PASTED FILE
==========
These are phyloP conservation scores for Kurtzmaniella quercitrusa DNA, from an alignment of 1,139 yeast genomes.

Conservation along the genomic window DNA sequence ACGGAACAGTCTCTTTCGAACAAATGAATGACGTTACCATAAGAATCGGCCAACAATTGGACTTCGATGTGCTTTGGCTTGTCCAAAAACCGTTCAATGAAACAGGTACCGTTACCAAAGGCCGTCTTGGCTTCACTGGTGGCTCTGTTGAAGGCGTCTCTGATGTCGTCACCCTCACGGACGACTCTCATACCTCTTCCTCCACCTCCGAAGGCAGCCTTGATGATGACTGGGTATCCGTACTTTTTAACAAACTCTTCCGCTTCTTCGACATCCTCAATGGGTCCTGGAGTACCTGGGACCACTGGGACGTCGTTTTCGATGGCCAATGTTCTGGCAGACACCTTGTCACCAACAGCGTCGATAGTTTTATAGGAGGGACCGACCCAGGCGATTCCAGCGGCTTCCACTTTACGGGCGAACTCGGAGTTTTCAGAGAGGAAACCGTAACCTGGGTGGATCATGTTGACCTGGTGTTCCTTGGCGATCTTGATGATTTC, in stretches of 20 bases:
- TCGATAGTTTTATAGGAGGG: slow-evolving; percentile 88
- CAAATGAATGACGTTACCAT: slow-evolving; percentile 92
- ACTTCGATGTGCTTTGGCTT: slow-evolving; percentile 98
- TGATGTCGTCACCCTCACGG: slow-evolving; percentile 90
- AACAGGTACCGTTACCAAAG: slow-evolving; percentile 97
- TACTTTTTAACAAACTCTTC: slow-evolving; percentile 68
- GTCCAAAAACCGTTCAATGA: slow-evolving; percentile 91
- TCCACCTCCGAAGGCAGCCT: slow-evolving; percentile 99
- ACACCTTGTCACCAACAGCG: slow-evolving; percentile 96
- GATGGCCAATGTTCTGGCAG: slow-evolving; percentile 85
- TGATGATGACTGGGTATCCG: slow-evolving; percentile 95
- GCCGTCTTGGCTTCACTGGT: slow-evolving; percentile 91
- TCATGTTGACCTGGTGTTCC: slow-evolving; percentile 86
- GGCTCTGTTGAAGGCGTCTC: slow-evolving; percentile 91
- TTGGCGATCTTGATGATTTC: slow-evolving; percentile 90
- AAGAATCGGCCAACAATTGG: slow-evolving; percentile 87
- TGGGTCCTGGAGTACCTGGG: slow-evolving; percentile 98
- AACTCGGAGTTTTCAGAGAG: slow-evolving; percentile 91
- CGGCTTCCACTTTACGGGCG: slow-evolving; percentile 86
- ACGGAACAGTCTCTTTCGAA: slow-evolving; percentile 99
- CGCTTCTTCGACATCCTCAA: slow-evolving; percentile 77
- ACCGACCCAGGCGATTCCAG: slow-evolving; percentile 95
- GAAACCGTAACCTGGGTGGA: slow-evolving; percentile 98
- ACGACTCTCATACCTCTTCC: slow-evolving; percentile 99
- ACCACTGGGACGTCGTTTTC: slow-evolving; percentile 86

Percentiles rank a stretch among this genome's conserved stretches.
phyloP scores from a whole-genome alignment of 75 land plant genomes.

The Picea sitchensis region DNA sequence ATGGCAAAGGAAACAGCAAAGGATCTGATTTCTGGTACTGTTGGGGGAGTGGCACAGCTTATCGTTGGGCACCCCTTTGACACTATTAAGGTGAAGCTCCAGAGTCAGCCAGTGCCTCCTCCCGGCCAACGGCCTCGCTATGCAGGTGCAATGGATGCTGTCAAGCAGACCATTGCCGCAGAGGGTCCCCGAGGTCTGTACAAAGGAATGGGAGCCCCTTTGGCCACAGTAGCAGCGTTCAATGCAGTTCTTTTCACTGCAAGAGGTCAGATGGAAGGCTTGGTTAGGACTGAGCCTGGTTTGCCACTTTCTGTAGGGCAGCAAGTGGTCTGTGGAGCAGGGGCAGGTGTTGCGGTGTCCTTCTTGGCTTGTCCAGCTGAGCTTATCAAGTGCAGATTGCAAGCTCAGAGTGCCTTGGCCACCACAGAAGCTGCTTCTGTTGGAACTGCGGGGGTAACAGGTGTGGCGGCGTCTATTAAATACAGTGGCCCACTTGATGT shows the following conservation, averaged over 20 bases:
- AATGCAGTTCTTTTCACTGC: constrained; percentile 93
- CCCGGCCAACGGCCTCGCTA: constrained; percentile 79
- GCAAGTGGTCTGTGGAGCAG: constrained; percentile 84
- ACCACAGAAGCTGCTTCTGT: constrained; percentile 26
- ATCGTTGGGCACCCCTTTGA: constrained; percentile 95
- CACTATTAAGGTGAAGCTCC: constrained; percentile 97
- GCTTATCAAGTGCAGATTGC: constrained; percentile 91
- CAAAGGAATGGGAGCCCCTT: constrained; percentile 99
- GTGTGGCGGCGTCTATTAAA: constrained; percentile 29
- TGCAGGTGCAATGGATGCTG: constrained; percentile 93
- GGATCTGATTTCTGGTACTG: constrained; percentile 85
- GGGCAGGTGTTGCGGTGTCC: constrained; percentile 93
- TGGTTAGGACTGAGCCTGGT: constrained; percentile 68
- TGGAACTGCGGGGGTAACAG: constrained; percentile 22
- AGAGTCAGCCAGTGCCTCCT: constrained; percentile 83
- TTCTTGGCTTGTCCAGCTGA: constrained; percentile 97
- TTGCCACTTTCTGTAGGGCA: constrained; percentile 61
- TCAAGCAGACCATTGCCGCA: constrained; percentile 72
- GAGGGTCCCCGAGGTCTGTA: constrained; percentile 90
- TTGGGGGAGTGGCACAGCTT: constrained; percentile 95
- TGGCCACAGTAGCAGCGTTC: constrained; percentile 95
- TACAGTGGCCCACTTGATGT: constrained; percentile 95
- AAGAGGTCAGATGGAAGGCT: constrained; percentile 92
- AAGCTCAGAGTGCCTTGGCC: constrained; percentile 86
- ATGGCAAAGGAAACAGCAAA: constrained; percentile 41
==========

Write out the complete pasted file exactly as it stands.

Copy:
These are phyloP conservation scores for Kurtzmaniella quercitrusa DNA, from an alignment of 1,139 yeast genomes.

Conservation along the genomic window DNA sequence ACGGAACAGTCTCTTTCGAACAAATGAATGACGTTACCATAAGAATCGGCCAACAATTGGACTTCGATGTGCTTTGGCTTGTCCAAAAACCGTTCAATGAAACAGGTACCGTTACCAAAGGCCGTCTTGGCTTCACTGGTGGCTCTGTTGAAGGCGTCTCTGATGTCGTCACCCTCACGGACGACTCTCATACCTCTTCCTCCACCTCCGAAGGCAGCCTTGATGATGACTGGGTATCCGTACTTTTTAACAAACTCTTCCGCTTCTTCGACATCCTCAATGGGTCCTGGAGTACCTGGGACCACTGGGACGTCGTTTTCGATGGCCAATGTTCTGGCAGACACCTTGTCACCAACAGCGTCGATAGTTTTATAGGAGGGACCGACCCAGGCGATTCCAGCGGCTTCCACTTTACGGGCGAACTCGGAGTTTTCAGAGAGGAAACCGTAACCTGGGTGGATCATGTTGACCTGGTGTTCCTTGGCGATCTTGATGATTTC, in stretches of 20 bases:
- TCGATAGTTTTATAGGAGGG: slow-evolving; percentile 88
- CAAATGAATGACGTTACCAT: slow-evolving; percentile 92
- ACTTCGATGTGCTTTGGCTT: slow-evolving; percentile 98
- TGATGTCGTCACCCTCACGG: slow-evolving; percentile 90
- AACAGGTACCGTTACCAAAG: slow-evolving; percentile 97
- TACTTTTTAACAAACTCTTC: slow-evolving; percentile 68
- GTCCAAAAACCGTTCAATGA: slow-evolving; percentile 91
- TCCACCTCCGAAGGCAGCCT: slow-evolving; percentile 99
- ACACCTTGTCACCAACAGCG: slow-evolving; percentile 96
- GATGGCCAATGTTCTGGCAG: slow-evolving; percentile 85
- TGATGATGACTGGGTATCCG: slow-evolving; percentile 95
- GCCGTCTTGGCTTCACTGGT: slow-evolving; percentile 91
- TCATGTTGACCTGGTGTTCC: slow-evolving; percentile 86
- GGCTCTGTTGAAGGCGTCTC: slow-evolving; percentile 91
- TTGGCGATCTTGATGATTTC: slow-evolving; percentile 90
- AAGAATCGGCCAACAATTGG: slow-evolving; percentile 87
- TGGGTCCTGGAGTACCTGGG: slow-evolving; percentile 98
- AACTCGGAGTTTTCAGAGAG: slow-evolving; percentile 91
- CGGCTTCCACTTTACGGGCG: slow-evolving; percentile 86
- ACGGAACAGTCTCTTTCGAA: slow-evolving; percentile 99
- CGCTTCTTCGACATCCTCAA: slow-evolving; percentile 77
- ACCGACCCAGGCGATTCCAG: slow-evolving; percentile 95
- GAAACCGTAACCTGGGTGGA: slow-evolving; percentile 98
- ACGACTCTCATACCTCTTCC: slow-evolving; percentile 99
- ACCACTGGGACGTCGTTTTC: slow-evolving; percentile 86

Percentiles rank a stretch among this genome's conserved stretches.
phyloP scores from a whole-genome alignment of 75 land plant genomes.

The Picea sitchensis region DNA sequence ATGGCAAAGGAAACAGCAAAGGATCTGATTTCTGGTACTGTTGGGGGAGTGGCACAGCTTATCGTTGGGCACCCCTTTGACACTATTAAGGTGAAGCTCCAGAGTCAGCCAGTGCCTCCTCCCGGCCAACGGCCTCGCTATGCAGGTGCAATGGATGCTGTCAAGCAGACCATTGCCGCAGAGGGTCCCCGAGGTCTGTACAAAGGAATGGGAGCCCCTTTGGCCACAGTAGCAGCGTTCAATGCAGTTCTTTTCACTGCAAGAGGTCAGATGGAAGGCTTGGTTAGGACTGAGCCTGGTTTGCCACTTTCTGTAGGGCAGCAAGTGGTCTGTGGAGCAGGGGCAGGTGTTGCGGTGTCCTTCTTGGCTTGTCCAGCTGAGCTTATCAAGTGCAGATTGCAAGCTCAGAGTGCCTTGGCCACCACAGAAGCTGCTTCTGTTGGAACTGCGGGGGTAACAGGTGTGGCGGCGTCTATTAAATACAGTGGCCCACTTGATGT shows the following conservation, averaged over 20 bases:
- AATGCAGTTCTTTTCACTGC: constrained; percentile 93
- CCCGGCCAACGGCCTCGCTA: constrained; percentile 79
- GCAAGTGGTCTGTGGAGCAG: constrained; percentile 84
- ACCACAGAAGCTGCTTCTGT: constrained; percentile 26
- ATCGTTGGGCACCCCTTTGA: constrained; percentile 95
- CACTATTAAGGTGAAGCTCC: constrained; percentile 97
- GCTTATCAAGTGCAGATTGC: constrained; percentile 91
- CAAAGGAATGGGAGCCCCTT: constrained; percentile 99
- GTGTGGCGGCGTCTATTAAA: constrained; percentile 29
- TGCAGGTGCAATGGATGCTG: constrained; percentile 93
- GGATCTGATTTCTGGTACTG: constrained; percentile 85
- GGGCAGGTGTTGCGGTGTCC: constrained; percentile 93
- TGGTTAGGACTGAGCCTGGT: constrained; percentile 68
- TGGAACTGCGGGGGTAACAG: constrained; percentile 22
- AGAGTCAGCCAGTGCCTCCT: constrained; percentile 83
- TTCTTGGCTTGTCCAGCTGA: constrained; percentile 97
- TTGCCACTTTCTGTAGGGCA: constrained; percentile 61
- TCAAGCAGACCATTGCCGCA: constrained; percentile 72
- GAGGGTCCCCGAGGTCTGTA: constrained; percentile 90
- TTGGGGGAGTGGCACAGCTT: constrained; percentile 95
- TGGCCACAGTAGCAGCGTTC: constrained; percentile 95
- TACAGTGGCCCACTTGATGT: constrained; percentile 95
- AAGAGGTCAGATGGAAGGCT: constrained; percentile 92
- AAGCTCAGAGTGCCTTGGCC: constrained; percentile 86
- ATGGCAAAGGAAACAGCAAA: constrained; percentile 41